A good coffee shop is hard to find. At least in Chapel Hill.

Sure, Open Eye Café is a stone’s throw away in Carrboro, and there’s a Joe Van Gogh down Weaver Dairy Road, and, despite its focus on food, Carolina Coffee Shop still lives up to its name.

But a good coffee shop isn’t defined by its product alone. A good coffee shop feels like an extension of your living room—a place to chat with friends or focus intently on work, where sunlight hits the windowpane as you lean into a book.

Franklin Street didn’t have a good coffee shop in 2015 when I moved to Chapel Hill for school. It was the cusp of a new era, where Targets were being talked of, and Moe’s Southwest Grill bounded into the space beside He’s Not Here and the Yogurt Pump. I could have gone to Carrboro or some of the spots on the edge of town. But first-year students aren’t allowed cars on campus and it took 45 minutes to walk to Carrboro. Franklin Street was all I had. 

And it had nothing. Now it does. 

Epilogue, Franklin Street’s newest business, is a good coffee shop.

The café, chocolatería, and bookstore settled into East Franklin in November. It’s located where FRANK Gallery used to be, memorialized by the fading stickers on the floor that say “Welcome” in different languages. 

Epilogue is what would happen if you blended Cocoa Cinnamon’s Lakewood location and Chapel Hill’s now-closed The Bookshop. You’re welcomed by the content face of a Frida Kahlo mural enveloped by fake flowers carefully glued to her hairline. Faux vines hang from the ceiling. A long communal table directs your eye to a deep green study area in the back, where students have lined the wood tables with laptops and study guides.

And there are books. So many books. 

New books and used books and rare books and children’s books and books wrapped in brown paper that are waiting for the right person to take a chance and go on a blind date with a new story. There are books about children learning to love their afros and books about American impressionists and books with reviews from employees tucked into their jacket sleeves. There are books in Spanish. There are books you can actually afford.

While I was wishing for a community coffee shop, Epilogue owners Jaime and Miranda Sanchez were trying to figure out what the community would do without a downtown bookshop. Flyleaf Books is incredible, but it doesn’t fit the “within walking distance of campus” bill. The Bookshop closed because of spiking Franklin Street rents and virtually no parking.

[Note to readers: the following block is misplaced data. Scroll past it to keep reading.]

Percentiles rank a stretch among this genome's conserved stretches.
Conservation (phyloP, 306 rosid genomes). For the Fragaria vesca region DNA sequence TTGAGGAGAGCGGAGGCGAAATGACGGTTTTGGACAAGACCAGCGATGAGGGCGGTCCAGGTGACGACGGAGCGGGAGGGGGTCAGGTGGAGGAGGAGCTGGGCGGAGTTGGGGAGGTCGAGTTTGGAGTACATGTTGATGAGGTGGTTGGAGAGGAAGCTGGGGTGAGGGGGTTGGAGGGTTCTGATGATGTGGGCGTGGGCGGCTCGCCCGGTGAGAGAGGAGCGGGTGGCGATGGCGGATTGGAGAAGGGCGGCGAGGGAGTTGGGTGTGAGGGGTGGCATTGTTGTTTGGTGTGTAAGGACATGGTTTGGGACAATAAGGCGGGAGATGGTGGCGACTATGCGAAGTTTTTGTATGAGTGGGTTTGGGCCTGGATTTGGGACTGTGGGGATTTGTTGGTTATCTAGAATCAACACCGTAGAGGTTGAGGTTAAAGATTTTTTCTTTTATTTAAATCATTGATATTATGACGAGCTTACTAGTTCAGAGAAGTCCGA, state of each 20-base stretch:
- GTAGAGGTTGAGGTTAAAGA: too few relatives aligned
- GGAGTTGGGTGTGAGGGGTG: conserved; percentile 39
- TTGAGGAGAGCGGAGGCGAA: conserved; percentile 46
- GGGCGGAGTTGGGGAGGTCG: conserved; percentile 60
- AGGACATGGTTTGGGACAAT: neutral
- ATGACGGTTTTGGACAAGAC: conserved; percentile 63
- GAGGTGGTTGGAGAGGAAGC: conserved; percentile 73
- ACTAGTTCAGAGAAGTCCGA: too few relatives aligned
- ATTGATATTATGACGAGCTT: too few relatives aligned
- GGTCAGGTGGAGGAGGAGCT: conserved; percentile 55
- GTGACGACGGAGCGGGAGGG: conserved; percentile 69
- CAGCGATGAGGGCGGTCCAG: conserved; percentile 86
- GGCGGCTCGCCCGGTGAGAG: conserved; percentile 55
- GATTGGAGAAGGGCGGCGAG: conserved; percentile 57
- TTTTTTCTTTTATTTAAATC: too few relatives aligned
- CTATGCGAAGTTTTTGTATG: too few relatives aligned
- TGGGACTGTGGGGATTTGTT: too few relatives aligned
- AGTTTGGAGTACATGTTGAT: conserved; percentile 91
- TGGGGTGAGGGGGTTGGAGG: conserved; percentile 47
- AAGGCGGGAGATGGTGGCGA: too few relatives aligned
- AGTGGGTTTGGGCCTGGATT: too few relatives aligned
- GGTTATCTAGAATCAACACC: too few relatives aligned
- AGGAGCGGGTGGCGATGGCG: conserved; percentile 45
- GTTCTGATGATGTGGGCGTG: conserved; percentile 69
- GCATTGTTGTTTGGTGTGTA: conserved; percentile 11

Jaime Sanchez says that when it shuttered in 2017, he and his wife knew it was something the community couldn’t be without.

“We had a pretty good grasp of how to develop a retail concept,” says Sanchez, who previously worked in store design and event production. “We just wanted to make sure it was something we loved, and we were passionate about. We wanted to make sure we could give something to the community that it needed.”

You notice that focus on community the longer you linger. The secret books are shelved on a “positivi-tree,” a fake tree covered in words of encouragement. The baristas list their pronouns on their nametags; many are bilingual. The book selection highlights LGBTQ authors, women authors, and authors of color, both in the main selection and in the children’s area. 

In some settings, this could feel gimmicky. At Epilogue, it’s a testament to the diversity of the baristas, the customers, and the products.

You’ll find your typical coffee shop fare—lattes, mochas, etc.—but you can also get variations like lavender sea salt and orange peppercorn. There are European-style sipping chocolates. There are Mexican pastries: Conchas and churros and buñuelos you should add honey to.

In a town that’s seen big business overtake local haunts, Epilogue circles back to the community it’s based in. The coffee and tea come from Carrboro Coffee Roasters. The small alcohol selection comes from Ponysaurus. The crafts and potted plants for sale are made by local artists. There are student group showcases you can track through the store’s social media.

New businesses have growing pains, and Epilogue is no different. The baristas are still getting the hang of everything, the place is going to be hectic during exams, and the specialty drinks can get pricey. 

But in a town that is still struggling to find its community, Epilogue is giving folks a space. Not just a space—a damn good coffee shop. 

Contact digital content manager Sara Pequeño at spequeno@indyweek.com. 

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